Women In Ghana Pay Dearly For Not Having Children
By Jasmine Fledderjohann
The number of children a woman of reproductive age bears has been declining globally. Yet childbearing expectations in some parts of Africa remain high. In Ghana, for example, the total fertility rate – the average number of children expected per woman over a lifetime – stands at 4.2.
Children provide emotional fulfilment and social status, and can contribute to the household economy by helping with domestic and subsistence activities. As parents age, children become an important source of old age support.
As a result of the high value of children, the social consequences of infertility can be severe. For example, infertile women often face considerable stigma, mental distress, and potential exposure to domestic violence.
Gossip and social stigma can also arise. When members of the community see that a woman has not become pregnant after an expected period of time, rumours of infertility may begin.
About one in five couples in Ghana have difficulty conceiving or carrying a pregnancy to term.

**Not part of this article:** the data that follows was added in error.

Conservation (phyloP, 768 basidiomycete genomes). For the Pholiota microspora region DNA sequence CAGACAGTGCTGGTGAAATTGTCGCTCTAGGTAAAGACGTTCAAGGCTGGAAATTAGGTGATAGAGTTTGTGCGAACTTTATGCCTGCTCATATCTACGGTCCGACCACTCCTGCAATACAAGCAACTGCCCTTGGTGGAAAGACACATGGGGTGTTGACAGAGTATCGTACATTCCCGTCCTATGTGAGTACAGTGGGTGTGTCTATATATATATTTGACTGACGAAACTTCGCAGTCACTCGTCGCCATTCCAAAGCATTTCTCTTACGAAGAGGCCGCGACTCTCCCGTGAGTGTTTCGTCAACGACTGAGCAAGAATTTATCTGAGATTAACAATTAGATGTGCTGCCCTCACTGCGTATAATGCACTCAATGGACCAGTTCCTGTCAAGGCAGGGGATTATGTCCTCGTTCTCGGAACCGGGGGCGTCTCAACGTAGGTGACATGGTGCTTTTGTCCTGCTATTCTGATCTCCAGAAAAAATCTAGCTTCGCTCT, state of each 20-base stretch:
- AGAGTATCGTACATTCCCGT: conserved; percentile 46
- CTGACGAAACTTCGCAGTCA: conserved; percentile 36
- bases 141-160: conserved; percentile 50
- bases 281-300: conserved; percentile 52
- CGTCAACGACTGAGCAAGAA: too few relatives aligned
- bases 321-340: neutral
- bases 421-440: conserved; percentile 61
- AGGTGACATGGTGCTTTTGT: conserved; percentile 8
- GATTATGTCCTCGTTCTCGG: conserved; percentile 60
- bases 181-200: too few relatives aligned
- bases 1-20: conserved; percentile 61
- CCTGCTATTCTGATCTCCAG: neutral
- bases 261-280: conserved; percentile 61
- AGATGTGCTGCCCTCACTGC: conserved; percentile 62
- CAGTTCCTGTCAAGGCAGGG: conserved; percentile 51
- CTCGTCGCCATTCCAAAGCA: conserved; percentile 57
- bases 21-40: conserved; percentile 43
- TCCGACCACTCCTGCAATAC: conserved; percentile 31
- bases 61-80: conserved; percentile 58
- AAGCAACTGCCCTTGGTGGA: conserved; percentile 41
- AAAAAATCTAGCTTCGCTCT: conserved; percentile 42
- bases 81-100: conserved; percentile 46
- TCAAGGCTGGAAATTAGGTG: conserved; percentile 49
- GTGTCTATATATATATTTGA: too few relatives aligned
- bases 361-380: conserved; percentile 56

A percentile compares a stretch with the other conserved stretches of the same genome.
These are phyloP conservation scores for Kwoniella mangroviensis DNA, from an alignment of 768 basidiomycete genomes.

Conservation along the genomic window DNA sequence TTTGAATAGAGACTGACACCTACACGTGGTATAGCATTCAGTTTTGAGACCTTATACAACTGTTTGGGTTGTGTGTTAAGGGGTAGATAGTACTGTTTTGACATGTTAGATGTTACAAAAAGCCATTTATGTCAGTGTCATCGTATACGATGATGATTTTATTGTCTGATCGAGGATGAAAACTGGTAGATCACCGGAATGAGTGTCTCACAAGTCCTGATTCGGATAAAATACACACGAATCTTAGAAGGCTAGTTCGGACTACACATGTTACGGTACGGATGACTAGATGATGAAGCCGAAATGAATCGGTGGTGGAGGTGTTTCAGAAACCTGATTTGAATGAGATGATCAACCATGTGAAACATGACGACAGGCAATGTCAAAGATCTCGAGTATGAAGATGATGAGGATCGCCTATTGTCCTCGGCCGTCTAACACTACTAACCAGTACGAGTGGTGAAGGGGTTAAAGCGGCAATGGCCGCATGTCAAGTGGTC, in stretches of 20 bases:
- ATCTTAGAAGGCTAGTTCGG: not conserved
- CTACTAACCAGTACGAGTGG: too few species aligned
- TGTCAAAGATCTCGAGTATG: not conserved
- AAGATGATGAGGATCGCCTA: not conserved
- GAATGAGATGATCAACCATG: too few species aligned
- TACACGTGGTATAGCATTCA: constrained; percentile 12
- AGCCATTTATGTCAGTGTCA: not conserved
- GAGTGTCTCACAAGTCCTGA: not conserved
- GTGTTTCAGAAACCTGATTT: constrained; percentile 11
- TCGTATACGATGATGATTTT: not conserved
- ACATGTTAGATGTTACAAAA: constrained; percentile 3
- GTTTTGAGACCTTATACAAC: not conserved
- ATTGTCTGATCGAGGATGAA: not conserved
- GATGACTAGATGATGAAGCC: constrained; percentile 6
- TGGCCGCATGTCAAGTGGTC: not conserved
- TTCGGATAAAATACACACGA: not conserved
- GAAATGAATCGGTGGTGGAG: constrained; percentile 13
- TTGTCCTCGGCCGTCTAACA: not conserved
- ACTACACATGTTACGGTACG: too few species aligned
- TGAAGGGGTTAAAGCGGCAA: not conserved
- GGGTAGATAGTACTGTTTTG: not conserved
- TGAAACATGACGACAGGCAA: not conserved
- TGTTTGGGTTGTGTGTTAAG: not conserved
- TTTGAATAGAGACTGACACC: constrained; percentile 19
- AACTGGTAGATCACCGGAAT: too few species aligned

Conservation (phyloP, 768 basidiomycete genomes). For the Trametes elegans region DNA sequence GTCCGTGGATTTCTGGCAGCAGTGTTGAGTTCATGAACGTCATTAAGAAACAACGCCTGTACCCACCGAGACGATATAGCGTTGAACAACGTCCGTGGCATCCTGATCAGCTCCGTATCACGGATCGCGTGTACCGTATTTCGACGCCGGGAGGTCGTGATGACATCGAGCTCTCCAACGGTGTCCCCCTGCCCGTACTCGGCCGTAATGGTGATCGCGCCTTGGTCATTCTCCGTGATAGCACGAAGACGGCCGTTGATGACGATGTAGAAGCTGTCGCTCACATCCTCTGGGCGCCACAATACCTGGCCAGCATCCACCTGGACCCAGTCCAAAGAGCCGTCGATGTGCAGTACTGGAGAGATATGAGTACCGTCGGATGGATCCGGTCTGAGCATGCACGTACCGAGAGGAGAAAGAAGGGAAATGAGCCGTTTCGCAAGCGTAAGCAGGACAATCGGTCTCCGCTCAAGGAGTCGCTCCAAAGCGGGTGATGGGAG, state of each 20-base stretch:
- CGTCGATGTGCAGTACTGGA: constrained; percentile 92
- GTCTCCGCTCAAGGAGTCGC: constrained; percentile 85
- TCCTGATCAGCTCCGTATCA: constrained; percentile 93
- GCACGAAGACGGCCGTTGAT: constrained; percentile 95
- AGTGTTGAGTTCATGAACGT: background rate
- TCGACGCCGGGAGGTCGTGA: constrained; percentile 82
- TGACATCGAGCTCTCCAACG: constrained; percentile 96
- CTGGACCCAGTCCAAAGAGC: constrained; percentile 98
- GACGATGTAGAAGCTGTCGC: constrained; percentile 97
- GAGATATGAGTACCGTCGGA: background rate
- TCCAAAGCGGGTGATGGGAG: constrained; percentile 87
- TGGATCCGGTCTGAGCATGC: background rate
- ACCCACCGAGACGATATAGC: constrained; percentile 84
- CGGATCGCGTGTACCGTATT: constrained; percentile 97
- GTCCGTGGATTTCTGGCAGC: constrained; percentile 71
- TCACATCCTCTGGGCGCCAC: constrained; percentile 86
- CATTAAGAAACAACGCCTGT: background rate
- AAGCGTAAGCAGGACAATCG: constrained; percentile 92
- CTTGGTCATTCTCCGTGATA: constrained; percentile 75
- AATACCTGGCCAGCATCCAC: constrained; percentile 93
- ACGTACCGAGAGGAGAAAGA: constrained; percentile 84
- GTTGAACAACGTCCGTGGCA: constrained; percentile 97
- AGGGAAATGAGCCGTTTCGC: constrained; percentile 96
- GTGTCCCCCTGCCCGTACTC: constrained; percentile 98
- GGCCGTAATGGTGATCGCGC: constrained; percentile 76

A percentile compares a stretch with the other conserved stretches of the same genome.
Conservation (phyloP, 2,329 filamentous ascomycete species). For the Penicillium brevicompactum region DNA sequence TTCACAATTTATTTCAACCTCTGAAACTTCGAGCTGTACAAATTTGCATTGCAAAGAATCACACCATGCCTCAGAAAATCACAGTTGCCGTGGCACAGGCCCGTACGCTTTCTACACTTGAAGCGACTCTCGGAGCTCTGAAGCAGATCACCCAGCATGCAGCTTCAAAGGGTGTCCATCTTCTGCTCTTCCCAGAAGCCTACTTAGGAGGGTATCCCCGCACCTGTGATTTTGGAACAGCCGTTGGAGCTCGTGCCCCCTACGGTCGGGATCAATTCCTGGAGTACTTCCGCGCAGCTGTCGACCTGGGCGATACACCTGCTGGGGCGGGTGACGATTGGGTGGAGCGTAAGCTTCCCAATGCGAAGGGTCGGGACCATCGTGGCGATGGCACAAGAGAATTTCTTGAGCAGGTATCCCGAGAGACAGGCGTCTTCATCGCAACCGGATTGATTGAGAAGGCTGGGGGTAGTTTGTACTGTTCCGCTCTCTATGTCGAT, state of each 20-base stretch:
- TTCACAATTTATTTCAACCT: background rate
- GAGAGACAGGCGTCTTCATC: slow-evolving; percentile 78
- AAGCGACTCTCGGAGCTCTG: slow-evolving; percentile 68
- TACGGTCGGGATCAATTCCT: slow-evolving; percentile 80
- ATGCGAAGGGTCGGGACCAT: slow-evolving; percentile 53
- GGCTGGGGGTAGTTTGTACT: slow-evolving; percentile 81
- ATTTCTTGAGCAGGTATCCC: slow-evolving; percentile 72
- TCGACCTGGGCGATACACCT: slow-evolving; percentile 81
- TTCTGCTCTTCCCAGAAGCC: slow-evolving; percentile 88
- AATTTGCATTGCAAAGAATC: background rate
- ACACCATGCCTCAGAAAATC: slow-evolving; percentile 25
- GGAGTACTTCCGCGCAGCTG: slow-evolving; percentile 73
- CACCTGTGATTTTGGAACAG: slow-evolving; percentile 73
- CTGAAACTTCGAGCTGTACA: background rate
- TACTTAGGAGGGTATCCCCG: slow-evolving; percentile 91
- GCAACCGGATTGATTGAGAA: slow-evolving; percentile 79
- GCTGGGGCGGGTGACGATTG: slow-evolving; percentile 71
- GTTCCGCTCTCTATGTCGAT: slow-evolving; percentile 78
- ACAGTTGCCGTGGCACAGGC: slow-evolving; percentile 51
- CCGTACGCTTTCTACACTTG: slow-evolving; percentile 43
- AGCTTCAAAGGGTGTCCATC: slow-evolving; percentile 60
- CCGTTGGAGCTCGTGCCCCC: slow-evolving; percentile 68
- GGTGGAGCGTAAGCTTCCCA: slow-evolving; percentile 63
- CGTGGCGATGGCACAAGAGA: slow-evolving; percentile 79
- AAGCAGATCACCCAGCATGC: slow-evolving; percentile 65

Previous research has shown that women often report feeling that their relationships are at risk due to their infertility. The considerable pressure women are under to have children is cited as a key reason.
To test this suggested link between infertility and relationship breakdown, I analysed data collected over a six year period. The data were collected from 1,364 Ghanaian women living in six communities in the Western, Central, and Greater Accra regions. Women were asked a range of questions about factors including their contraceptive use, pregnancy histories, and current relationship status.
Fertility and social pressure
The study looked at the relationship between infertility and the stability of romantic partnerships.
I categorised infertility in two ways:
biomedical infertility – women failing to become pregnant after two or more years of unprotected intercourse, and
self-reported infertility – women reporting that either it takes them a long time to become pregnant or that it is not possible for them to become pregnant at all.
I found that a woman’s ability to conceive has a powerful effect on whether the relationship with her partner will survive. Women who had difficulties conceiving faced a much greater risk of their relationships ending.